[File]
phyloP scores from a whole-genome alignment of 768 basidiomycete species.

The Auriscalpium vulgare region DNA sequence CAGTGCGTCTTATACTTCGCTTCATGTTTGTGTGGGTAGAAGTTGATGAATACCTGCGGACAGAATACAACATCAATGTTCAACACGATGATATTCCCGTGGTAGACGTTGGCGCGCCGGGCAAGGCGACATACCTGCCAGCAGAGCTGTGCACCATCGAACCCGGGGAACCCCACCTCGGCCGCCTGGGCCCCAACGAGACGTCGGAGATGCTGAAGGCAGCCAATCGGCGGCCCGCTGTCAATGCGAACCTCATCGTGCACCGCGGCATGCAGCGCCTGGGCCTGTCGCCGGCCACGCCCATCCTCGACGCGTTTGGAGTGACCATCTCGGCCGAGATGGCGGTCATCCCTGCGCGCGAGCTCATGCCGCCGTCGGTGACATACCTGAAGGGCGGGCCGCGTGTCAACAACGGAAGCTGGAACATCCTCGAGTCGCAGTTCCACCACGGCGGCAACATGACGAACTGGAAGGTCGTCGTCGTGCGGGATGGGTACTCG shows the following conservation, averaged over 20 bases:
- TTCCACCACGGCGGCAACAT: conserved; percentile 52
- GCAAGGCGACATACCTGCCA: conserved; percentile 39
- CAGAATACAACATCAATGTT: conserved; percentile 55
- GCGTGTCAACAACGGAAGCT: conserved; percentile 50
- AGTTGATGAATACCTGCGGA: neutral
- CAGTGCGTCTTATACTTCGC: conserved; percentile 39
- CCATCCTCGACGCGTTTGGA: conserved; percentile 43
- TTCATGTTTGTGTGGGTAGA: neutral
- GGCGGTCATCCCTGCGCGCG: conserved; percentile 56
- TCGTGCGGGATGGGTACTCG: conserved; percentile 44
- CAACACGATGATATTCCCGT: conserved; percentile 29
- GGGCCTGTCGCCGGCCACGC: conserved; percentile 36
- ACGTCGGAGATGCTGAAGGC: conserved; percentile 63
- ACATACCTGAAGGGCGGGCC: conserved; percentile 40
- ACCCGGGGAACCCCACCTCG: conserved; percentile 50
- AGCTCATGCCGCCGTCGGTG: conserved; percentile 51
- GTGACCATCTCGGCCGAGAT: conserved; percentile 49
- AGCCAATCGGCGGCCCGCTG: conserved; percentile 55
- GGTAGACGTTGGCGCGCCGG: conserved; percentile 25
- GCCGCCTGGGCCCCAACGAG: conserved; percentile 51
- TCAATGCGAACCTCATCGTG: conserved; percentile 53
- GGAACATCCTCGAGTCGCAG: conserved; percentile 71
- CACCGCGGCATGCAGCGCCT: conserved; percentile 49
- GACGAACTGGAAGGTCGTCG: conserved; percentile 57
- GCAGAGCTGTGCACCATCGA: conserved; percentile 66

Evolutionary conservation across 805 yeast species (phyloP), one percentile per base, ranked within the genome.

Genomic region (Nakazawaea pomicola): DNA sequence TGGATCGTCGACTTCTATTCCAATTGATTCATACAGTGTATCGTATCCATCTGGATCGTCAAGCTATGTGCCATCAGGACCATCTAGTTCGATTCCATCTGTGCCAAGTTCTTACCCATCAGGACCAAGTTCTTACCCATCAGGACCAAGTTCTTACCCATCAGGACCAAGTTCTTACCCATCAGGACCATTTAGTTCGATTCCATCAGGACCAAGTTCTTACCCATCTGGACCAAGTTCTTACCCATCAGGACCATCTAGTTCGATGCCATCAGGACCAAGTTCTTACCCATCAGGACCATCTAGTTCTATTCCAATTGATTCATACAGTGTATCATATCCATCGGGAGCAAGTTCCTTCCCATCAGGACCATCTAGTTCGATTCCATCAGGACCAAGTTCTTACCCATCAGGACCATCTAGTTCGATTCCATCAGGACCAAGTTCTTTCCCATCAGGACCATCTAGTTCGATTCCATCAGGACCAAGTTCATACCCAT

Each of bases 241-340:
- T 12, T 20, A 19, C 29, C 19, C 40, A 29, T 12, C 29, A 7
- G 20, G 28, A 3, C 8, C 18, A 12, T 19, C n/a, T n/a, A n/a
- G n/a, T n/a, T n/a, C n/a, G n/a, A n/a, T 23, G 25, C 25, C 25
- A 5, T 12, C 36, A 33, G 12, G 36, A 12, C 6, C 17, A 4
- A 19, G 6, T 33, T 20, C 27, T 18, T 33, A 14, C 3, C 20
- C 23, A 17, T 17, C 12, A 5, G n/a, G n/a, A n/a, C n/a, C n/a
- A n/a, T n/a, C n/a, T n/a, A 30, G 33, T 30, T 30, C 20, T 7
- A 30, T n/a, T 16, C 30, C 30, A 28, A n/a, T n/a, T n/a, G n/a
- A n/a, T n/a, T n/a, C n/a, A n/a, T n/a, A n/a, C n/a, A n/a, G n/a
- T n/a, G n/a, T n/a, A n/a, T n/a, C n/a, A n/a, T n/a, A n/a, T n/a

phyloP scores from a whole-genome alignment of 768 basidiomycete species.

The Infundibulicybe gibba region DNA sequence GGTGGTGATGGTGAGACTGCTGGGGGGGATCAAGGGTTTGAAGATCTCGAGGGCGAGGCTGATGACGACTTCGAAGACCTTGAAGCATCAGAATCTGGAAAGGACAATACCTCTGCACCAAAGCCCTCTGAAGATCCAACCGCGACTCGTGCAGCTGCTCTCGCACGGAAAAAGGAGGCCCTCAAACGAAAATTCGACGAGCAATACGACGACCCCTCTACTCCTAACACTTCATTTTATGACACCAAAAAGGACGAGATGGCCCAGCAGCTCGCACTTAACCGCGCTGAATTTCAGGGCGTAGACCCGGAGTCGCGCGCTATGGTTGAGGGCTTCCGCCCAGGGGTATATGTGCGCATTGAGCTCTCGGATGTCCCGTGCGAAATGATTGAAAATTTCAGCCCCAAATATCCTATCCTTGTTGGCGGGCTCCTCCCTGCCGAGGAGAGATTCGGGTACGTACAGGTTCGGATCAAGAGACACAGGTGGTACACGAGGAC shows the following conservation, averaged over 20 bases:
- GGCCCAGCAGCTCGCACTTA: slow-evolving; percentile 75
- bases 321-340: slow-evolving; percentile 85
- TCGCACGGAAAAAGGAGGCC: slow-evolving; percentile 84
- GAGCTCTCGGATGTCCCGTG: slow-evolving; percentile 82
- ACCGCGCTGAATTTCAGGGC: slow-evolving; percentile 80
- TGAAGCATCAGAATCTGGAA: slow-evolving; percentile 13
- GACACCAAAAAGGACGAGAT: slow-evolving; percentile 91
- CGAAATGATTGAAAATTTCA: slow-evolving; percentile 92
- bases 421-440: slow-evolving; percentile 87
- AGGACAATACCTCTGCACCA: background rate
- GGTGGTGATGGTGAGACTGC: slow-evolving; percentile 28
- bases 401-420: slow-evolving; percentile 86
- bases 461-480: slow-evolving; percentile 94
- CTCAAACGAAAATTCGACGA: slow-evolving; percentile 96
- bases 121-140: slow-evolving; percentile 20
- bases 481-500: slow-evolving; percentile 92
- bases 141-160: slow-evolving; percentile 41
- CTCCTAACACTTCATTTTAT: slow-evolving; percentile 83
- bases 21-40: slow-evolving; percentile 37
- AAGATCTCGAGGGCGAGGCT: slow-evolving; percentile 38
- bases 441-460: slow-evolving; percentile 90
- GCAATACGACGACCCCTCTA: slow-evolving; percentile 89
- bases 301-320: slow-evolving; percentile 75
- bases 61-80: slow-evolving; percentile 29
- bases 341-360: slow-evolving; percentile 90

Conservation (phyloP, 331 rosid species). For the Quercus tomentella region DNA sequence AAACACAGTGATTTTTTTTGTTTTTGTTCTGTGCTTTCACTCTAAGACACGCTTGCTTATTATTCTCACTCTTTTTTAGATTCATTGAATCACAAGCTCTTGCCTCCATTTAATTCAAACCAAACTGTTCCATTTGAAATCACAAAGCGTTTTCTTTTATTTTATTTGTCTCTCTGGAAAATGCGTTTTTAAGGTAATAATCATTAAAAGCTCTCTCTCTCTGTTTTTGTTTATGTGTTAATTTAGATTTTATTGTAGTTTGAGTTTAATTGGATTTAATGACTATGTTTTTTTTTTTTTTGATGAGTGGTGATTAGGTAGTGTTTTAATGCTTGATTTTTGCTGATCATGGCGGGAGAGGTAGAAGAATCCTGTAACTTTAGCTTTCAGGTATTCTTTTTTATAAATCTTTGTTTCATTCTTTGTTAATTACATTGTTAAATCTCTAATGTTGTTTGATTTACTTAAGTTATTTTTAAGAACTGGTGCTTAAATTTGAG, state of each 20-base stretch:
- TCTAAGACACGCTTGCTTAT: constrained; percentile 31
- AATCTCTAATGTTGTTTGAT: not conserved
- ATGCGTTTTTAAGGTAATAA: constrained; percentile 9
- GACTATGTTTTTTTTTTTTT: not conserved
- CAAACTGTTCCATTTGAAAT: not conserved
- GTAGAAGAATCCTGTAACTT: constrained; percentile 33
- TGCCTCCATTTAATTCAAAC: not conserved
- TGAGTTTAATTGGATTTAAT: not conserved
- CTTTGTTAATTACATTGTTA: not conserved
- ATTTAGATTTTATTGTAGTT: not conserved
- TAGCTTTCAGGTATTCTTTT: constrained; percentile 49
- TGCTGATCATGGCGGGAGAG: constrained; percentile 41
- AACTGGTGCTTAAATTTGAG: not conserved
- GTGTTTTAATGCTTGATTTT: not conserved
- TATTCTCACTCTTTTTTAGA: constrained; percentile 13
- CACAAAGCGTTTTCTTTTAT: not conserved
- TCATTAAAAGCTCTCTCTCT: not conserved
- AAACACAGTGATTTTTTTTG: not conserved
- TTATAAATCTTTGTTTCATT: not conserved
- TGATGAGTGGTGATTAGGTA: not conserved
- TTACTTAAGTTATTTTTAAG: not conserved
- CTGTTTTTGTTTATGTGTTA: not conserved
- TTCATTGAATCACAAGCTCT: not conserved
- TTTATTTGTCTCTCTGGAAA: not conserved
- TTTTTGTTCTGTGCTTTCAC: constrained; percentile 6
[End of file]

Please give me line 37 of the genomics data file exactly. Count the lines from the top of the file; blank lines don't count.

- A n/a, T n/a, C n/a, T n/a, A 30, G 33, T 30, T 30, C 20, T 7